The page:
You don’t have to accept the line that self-determination requires independence. Self-determination is you making the choice of what kind of Scotland you want: a part of the UK family, or just apart.

You can stay with the rest of us and still be Scots. Three centuries of being British and you’re still Scots, and you always will be. The question is: are the other parts of this country so bad, so alien, that you need to get rid of them?

Looking at Downing Street, I can see the appeal. If I could flee from this government without moving an inch, I’d be tempted. But I’d rather stand and fight, because I want my whole country to thrive. I want social justice in London, and I want it in Liverpool and Cornwall and Merthyr and Scarborough and Omagh and Inverness.

While I don’t always get the government I want, I would not give up on part of my country for the sake of being able to win easier, smaller victories. So I’m with you – millions of us are – for as long as you want us.

True, Scottish and English politics have their differences, but I think it’s a strength of our union that we can be together without needing to be the same. And we have a hell of a lot in common too. Two episodes from our recent history come to mind.

In 1989, the Thatcher government ignored public protests and inflicted the Poll Tax on Scotland. A mean, unjust tax, its introduction was unforgivably arrogant. But do you know what was even worse? A year later, having seen the undeniable harm the Poll Tax was doing in Scotland, they went ahead and unleashed it on the rest of Britain too.

They screwed us all. A British government, hurting England and Wales as much as Scotland. We were in that same mess together, and eventually we got out of it together.

Sure, democracy’s a wonderful thing and all that, but sometimes an elected government just sticks its fingers in its ears and decides that it knows best. That’s true in the UK, it’s true the world over, and it’d be true in an independent Scotland.

You’d have a sovereign government in Holyrood, run by… politicians. Some of them would be decent people doing their best, but others would be incompetents, cowards, liars, rogues and ideologues. And if you founded that government as a symbol of Scottish pride, they’d have the power to disappoint you more bitterly than anyone at Westminster.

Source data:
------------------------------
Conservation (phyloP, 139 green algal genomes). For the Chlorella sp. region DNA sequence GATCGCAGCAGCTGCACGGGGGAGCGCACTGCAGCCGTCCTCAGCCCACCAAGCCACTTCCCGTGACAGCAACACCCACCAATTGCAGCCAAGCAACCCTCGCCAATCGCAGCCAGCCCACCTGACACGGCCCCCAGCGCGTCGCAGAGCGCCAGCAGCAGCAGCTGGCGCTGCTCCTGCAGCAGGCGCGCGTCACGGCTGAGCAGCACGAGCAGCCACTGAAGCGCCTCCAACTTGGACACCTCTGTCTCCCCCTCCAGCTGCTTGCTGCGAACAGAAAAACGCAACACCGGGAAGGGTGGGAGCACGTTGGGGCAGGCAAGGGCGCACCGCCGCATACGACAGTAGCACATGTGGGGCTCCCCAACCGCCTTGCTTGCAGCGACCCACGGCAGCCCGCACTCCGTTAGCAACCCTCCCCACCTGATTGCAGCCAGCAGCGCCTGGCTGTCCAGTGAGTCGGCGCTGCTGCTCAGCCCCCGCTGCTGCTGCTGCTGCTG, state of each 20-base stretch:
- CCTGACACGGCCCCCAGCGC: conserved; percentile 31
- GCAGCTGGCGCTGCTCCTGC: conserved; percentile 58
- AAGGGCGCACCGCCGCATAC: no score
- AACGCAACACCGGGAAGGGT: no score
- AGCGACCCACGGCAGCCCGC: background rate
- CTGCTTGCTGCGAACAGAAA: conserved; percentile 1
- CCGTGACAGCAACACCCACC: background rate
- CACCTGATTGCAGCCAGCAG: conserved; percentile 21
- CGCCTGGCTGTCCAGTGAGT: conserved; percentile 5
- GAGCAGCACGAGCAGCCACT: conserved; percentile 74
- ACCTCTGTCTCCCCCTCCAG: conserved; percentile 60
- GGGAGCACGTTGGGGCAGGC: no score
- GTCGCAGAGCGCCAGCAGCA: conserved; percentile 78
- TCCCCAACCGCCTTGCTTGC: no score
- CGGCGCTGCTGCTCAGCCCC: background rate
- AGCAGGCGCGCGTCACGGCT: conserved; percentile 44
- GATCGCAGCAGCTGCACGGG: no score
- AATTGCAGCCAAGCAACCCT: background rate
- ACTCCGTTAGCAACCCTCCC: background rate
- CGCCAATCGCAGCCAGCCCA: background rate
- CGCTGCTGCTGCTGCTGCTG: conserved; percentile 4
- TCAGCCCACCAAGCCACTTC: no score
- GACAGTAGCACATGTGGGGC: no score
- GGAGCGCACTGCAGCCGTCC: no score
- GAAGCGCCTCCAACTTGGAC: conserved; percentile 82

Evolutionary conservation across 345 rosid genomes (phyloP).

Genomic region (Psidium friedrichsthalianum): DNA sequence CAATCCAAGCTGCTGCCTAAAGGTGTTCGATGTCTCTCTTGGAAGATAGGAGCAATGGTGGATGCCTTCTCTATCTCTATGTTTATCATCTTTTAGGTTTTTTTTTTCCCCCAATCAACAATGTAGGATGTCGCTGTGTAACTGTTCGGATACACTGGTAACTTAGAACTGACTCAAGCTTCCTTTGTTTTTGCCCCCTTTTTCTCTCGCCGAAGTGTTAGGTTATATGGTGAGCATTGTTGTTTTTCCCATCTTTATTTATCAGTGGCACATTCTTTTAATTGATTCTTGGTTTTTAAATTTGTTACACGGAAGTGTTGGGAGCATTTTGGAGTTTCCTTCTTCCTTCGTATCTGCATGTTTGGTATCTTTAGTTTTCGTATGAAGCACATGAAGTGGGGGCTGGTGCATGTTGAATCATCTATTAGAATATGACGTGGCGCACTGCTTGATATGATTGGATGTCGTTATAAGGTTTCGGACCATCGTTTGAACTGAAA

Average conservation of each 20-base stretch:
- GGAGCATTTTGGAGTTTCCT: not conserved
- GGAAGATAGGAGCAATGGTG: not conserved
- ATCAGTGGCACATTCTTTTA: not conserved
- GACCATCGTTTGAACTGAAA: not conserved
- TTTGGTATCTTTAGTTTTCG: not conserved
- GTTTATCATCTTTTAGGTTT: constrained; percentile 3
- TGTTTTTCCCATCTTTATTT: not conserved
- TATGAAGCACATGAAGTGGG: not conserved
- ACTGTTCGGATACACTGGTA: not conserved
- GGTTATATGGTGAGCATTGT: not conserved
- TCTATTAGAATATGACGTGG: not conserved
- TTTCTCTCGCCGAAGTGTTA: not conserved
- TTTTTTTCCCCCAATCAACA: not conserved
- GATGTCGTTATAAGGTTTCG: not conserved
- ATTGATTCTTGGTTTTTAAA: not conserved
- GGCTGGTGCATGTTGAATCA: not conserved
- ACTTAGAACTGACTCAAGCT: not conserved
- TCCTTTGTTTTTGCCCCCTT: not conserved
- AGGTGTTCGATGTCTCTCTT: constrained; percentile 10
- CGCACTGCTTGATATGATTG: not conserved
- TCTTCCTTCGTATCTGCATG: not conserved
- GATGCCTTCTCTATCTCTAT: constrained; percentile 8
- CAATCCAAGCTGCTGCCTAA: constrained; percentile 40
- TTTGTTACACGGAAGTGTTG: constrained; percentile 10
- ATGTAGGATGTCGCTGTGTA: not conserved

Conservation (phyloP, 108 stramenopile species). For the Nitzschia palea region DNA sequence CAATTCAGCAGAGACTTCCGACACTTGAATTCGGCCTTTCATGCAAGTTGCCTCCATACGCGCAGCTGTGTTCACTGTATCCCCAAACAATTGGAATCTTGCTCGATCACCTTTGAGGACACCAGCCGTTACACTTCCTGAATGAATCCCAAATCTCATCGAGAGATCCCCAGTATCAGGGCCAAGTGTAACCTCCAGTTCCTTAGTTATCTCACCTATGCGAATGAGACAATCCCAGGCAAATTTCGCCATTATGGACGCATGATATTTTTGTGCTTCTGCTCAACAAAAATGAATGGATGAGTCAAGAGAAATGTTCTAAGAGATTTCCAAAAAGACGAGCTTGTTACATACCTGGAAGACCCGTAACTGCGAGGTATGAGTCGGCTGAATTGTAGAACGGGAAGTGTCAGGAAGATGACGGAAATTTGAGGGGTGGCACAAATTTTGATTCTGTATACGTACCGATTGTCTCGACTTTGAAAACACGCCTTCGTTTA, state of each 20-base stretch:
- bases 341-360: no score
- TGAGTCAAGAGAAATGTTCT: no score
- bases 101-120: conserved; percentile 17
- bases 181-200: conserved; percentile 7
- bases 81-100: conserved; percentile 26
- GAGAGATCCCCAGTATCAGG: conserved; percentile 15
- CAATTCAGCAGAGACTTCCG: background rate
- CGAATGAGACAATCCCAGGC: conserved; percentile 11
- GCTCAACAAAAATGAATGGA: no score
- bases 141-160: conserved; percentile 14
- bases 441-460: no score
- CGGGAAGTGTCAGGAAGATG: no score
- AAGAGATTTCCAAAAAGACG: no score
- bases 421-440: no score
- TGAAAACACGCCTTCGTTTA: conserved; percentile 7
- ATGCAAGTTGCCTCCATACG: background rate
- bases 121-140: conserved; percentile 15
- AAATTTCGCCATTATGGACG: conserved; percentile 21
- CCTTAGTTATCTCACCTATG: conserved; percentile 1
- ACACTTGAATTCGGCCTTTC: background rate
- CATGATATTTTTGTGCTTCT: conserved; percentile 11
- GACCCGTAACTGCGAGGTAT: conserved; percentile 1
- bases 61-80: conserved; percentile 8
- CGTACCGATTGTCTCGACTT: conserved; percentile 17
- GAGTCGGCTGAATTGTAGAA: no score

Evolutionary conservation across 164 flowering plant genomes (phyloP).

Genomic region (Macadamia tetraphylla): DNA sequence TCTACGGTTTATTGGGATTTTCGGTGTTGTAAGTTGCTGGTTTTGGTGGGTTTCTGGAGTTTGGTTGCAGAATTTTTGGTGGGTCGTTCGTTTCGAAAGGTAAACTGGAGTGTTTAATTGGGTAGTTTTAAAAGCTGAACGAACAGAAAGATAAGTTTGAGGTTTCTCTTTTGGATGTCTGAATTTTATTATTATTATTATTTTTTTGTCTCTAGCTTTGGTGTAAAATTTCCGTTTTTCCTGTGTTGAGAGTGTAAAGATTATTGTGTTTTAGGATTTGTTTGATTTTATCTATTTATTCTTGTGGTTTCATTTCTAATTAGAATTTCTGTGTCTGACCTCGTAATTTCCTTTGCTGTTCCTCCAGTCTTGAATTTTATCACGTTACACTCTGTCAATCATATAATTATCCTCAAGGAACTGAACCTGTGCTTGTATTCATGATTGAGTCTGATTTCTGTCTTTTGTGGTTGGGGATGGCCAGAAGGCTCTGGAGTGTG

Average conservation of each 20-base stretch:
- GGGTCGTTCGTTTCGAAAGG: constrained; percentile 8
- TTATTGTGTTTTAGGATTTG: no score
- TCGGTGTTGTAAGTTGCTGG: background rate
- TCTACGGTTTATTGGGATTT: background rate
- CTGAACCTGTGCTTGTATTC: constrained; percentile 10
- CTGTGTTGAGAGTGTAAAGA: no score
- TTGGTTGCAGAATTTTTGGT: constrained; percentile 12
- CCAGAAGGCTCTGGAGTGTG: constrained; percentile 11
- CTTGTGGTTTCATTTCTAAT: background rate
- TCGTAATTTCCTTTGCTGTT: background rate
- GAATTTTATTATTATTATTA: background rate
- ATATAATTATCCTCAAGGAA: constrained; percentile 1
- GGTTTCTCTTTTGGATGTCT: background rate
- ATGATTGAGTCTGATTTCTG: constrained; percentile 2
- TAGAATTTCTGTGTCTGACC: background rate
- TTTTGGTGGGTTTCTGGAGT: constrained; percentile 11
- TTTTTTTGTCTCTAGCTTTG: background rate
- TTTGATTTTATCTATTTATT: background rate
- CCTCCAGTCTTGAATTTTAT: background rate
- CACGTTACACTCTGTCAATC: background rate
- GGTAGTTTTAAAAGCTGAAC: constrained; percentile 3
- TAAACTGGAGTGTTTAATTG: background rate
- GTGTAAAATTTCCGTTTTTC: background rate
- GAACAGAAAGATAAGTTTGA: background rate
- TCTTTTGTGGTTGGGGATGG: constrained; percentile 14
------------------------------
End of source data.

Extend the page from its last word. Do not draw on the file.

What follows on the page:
On the other hand, sometimes the Westminster government gets it right.

The G8 summit in Gleneagles in 2005 still shines like a beacon. It was a time when government policy was in tune with the public mood, shown by a huge popular movement all around the UK.

Some international agreements are warm words that quickly cool and vanish, but this one got results. A big increase in aid to Africa, debt written off, and a longer-term shift in political culture towards fighting poverty. Even the Tories were reluctantly pushed to accept the need for more aid.

This wasn’t the result of Tony Blair’s diplomatic charm or Gordon Brown’s economic arguments. It happened because they were speaking with the whole weight of the UK behind them. We did it, together, and almost a decade on I’m still proud.

For all Scotland’s strengths, you would not have hosted and led a summit of the world’s major economies on your own.

And if Blair and Brown could put their rivalry aside and work to make something good, there’s really no excuse for the rest of us.

I don’t want us to become foreigners to each other. I don’t want to create a new class of immigrants who have done nothing more than move from one part of their island to another. And I don’t believe the problems we all face are going to be solved by creating a new border.

The UK is yours as much as mine. Scots have done so much to make our country what it is, and Britishness is your birthright as much as Scottishness.

I’m glad to share this country with you, and I hope we can manage to keep sharing it.

Wednesday, January 15, 2014

Politeness and the invention of time travel

It’s a curious fact that the invention of the time machine was a feat not just of science but of good British manners.